Millions of older people across the UK are set to lose their TV licence in 2020 despite the Conservatives promising in their 2017 general election manifesto to protect free TV licences until 2022.
As part of the last BBC charter the Government devolved responsibility for the free TV licence policy, and the cost, to the BBC. The BBC can decide what to do with the benefit from 2020 and they are currently consulting on a number of options including scrapping the free TV licence concession altogether, raising the eligible age to 80 and means testing it, for example by linking it to pension credit.
New figures produced for the Labour Party by the House of Commons Library show that under each of the changes proposed by the BBC in their consultation, millions of pensioners will lose their free licences.
The House of Commons Library calculated that, were the free licence linked to pension credit, i.e. means tested, over 3 million people would lose their free licence. If the eligibility age was raised to 80, over 1.8 million older people would lose their free licences.
The House of Commons Library has also revealed that 6,890 older households in Argyll and Bute are at risk of losing their free TV licences.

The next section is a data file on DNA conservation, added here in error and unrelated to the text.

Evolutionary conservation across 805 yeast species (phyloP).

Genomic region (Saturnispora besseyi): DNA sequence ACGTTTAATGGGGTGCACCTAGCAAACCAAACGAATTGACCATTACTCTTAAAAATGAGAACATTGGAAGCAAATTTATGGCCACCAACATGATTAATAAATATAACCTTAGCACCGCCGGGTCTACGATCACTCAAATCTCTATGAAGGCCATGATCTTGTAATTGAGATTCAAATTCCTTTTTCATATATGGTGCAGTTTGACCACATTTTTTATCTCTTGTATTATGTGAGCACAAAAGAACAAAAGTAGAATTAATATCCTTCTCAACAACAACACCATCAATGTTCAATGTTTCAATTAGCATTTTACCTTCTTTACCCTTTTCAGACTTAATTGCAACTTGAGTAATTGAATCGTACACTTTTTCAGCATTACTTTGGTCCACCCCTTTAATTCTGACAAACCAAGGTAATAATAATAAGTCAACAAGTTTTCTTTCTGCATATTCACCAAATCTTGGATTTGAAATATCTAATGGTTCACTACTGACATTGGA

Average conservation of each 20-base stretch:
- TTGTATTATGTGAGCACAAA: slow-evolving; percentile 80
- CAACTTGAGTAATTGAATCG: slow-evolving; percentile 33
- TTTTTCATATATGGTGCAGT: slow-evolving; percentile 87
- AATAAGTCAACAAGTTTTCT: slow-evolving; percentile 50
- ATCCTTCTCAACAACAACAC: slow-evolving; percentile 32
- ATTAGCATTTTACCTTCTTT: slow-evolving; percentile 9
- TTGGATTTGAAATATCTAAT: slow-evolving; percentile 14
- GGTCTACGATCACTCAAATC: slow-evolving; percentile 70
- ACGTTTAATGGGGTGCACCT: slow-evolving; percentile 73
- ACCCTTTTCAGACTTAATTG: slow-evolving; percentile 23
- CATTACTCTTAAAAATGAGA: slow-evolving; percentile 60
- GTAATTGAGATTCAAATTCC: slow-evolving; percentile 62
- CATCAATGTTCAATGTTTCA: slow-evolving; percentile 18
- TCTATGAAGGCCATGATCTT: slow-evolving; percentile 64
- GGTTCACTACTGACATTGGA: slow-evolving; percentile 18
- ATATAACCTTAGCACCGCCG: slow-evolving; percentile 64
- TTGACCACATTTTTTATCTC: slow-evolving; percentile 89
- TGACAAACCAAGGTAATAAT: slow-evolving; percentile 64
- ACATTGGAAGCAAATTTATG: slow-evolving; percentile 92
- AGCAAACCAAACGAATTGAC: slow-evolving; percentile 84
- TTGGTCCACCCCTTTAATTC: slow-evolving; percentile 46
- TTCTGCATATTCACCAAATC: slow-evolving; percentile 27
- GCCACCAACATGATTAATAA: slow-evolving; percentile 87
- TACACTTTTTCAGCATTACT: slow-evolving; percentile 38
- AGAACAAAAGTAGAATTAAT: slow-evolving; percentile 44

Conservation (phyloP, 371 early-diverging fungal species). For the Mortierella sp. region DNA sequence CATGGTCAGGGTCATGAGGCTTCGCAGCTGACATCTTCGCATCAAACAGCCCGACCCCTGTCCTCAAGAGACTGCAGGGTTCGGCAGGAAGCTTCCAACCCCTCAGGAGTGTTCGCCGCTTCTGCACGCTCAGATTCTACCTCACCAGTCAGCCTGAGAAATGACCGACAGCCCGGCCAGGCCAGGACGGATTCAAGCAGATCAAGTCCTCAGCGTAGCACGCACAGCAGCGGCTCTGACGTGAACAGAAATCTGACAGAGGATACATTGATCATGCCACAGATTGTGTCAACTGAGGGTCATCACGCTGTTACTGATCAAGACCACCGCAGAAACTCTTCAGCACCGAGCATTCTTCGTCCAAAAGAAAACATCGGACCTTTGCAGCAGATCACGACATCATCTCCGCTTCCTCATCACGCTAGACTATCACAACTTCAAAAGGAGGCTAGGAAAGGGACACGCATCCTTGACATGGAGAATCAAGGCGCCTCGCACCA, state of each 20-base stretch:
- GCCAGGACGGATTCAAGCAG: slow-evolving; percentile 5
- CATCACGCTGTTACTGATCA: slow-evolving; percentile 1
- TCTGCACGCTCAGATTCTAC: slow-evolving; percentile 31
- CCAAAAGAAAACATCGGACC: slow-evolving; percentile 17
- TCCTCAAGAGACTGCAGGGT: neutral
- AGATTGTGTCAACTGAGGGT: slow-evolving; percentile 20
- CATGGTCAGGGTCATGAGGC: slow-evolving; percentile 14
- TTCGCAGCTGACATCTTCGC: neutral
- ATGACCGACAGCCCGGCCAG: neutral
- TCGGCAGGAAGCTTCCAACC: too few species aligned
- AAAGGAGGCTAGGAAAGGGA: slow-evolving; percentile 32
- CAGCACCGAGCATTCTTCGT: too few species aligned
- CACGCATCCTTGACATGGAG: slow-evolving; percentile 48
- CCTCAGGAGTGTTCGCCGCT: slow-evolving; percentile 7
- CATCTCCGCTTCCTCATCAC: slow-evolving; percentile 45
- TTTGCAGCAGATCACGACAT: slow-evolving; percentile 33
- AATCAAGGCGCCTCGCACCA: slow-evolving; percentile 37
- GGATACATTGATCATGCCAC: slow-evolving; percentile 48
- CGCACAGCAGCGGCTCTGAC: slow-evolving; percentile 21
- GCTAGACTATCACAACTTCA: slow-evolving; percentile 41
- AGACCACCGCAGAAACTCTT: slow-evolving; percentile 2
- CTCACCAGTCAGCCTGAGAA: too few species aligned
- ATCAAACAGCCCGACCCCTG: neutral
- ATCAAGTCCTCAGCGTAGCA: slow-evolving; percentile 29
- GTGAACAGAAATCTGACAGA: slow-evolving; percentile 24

If the age threshold is raised to 80, 2,840 local pensioners will lose their TV licence. If free TV licences are means tested 5,330 will lose their free licences.
Free TV licences are an important benefit for older people who suffer disproportionately from loneliness and social isolation. The Campaign to End Loneliness found that 40% of older people say their television is their main source of company.
The prospect of elderly people losing their free TV licences makes a mockery of Theresa May’s claim that austerity is over. The Government should take responsibility and save TV licences for the elderly.
Jackie Baillie, MSP for Dumbarton said:
“The Tory Government knew what it was doing when it forced the cost of paying for free licences for over 75s on to the BBC.
“Labour was completely opposed to this and we are still firmly of the belief that the Government was totally wrong to outsource a social policy in this way.
“It will be a terrible blow to older people who already struggle to make ends meet and particularly to those who are housebound or isolated and rely on their TV for company.
“The Tory Government needs to come clean and tell us urgently what they are going to do to ensure free TV licences aren’t cut and they don’t break their manifesto promise. If they do nothing, responsibility for older people losing their TV licences will rest firmly at their feet.”